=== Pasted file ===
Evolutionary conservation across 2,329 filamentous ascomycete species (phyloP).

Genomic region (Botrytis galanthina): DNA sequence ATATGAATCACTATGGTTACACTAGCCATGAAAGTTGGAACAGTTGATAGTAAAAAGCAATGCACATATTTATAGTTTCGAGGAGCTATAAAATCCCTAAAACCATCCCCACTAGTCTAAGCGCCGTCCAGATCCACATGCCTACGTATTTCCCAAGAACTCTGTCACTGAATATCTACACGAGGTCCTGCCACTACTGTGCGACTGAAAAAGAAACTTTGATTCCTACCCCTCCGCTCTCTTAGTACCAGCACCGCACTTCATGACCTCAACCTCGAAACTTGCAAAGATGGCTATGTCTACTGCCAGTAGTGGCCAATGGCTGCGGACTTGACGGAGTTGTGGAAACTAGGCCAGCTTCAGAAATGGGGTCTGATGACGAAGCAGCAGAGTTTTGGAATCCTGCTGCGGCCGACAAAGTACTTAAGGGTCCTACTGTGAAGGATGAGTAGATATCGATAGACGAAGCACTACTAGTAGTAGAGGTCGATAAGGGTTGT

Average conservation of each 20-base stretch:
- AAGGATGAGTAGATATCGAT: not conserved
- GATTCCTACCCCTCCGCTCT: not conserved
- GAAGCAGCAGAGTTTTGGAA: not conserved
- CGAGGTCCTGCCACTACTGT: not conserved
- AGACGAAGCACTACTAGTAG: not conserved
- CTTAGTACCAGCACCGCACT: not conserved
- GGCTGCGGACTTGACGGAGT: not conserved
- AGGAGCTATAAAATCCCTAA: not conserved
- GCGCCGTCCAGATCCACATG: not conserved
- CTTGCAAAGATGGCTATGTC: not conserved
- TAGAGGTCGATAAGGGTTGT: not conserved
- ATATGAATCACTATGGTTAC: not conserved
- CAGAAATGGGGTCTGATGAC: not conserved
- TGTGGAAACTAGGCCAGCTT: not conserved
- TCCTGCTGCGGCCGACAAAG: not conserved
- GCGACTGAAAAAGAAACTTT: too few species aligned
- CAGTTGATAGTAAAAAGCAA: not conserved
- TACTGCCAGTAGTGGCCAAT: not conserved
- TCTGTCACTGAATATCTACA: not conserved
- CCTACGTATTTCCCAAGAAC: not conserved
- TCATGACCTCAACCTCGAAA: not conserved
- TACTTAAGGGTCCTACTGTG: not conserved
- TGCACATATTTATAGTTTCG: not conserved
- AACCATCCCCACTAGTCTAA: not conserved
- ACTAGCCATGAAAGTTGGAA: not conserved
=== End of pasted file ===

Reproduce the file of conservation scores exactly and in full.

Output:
Evolutionary conservation across 2,329 filamentous ascomycete species (phyloP).

Genomic region (Botrytis galanthina): DNA sequence ATATGAATCACTATGGTTACACTAGCCATGAAAGTTGGAACAGTTGATAGTAAAAAGCAATGCACATATTTATAGTTTCGAGGAGCTATAAAATCCCTAAAACCATCCCCACTAGTCTAAGCGCCGTCCAGATCCACATGCCTACGTATTTCCCAAGAACTCTGTCACTGAATATCTACACGAGGTCCTGCCACTACTGTGCGACTGAAAAAGAAACTTTGATTCCTACCCCTCCGCTCTCTTAGTACCAGCACCGCACTTCATGACCTCAACCTCGAAACTTGCAAAGATGGCTATGTCTACTGCCAGTAGTGGCCAATGGCTGCGGACTTGACGGAGTTGTGGAAACTAGGCCAGCTTCAGAAATGGGGTCTGATGACGAAGCAGCAGAGTTTTGGAATCCTGCTGCGGCCGACAAAGTACTTAAGGGTCCTACTGTGAAGGATGAGTAGATATCGATAGACGAAGCACTACTAGTAGTAGAGGTCGATAAGGGTTGT

Average conservation of each 20-base stretch:
- AAGGATGAGTAGATATCGAT: not conserved
- GATTCCTACCCCTCCGCTCT: not conserved
- GAAGCAGCAGAGTTTTGGAA: not conserved
- CGAGGTCCTGCCACTACTGT: not conserved
- AGACGAAGCACTACTAGTAG: not conserved
- CTTAGTACCAGCACCGCACT: not conserved
- GGCTGCGGACTTGACGGAGT: not conserved
- AGGAGCTATAAAATCCCTAA: not conserved
- GCGCCGTCCAGATCCACATG: not conserved
- CTTGCAAAGATGGCTATGTC: not conserved
- TAGAGGTCGATAAGGGTTGT: not conserved
- ATATGAATCACTATGGTTAC: not conserved
- CAGAAATGGGGTCTGATGAC: not conserved
- TGTGGAAACTAGGCCAGCTT: not conserved
- TCCTGCTGCGGCCGACAAAG: not conserved
- GCGACTGAAAAAGAAACTTT: too few species aligned
- CAGTTGATAGTAAAAAGCAA: not conserved
- TACTGCCAGTAGTGGCCAAT: not conserved
- TCTGTCACTGAATATCTACA: not conserved
- CCTACGTATTTCCCAAGAAC: not conserved
- TCATGACCTCAACCTCGAAA: not conserved
- TACTTAAGGGTCCTACTGTG: not conserved
- TGCACATATTTATAGTTTCG: not conserved
- AACCATCCCCACTAGTCTAA: not conserved
- ACTAGCCATGAAAGTTGGAA: not conserved